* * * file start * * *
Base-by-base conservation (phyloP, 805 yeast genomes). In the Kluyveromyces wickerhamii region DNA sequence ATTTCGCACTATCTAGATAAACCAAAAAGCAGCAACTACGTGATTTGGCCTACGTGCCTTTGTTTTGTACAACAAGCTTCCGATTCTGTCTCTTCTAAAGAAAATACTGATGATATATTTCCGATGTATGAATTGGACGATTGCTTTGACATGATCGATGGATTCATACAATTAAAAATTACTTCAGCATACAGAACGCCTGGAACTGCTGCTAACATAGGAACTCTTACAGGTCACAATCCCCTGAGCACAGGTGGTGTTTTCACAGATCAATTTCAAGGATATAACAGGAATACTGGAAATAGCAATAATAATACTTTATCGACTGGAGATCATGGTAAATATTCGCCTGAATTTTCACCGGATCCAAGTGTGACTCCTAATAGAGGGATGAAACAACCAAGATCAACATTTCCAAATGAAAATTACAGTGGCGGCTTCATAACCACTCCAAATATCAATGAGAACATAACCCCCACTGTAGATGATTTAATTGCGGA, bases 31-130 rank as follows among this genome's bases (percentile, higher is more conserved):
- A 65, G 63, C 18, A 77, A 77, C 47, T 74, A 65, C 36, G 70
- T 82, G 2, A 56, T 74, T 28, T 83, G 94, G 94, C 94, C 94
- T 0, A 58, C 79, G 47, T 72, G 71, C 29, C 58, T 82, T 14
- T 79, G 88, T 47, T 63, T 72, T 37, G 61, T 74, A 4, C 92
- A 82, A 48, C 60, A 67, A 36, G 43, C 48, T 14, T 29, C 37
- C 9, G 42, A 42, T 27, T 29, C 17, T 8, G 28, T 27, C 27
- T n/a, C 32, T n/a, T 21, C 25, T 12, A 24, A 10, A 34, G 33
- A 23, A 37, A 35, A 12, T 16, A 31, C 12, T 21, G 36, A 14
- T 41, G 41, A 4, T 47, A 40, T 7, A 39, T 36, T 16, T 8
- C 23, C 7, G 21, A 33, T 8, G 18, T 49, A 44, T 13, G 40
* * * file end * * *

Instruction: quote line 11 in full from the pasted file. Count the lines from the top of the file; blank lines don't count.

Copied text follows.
- C 23, C 7, G 21, A 33, T 8, G 18, T 49, A 44, T 13, G 40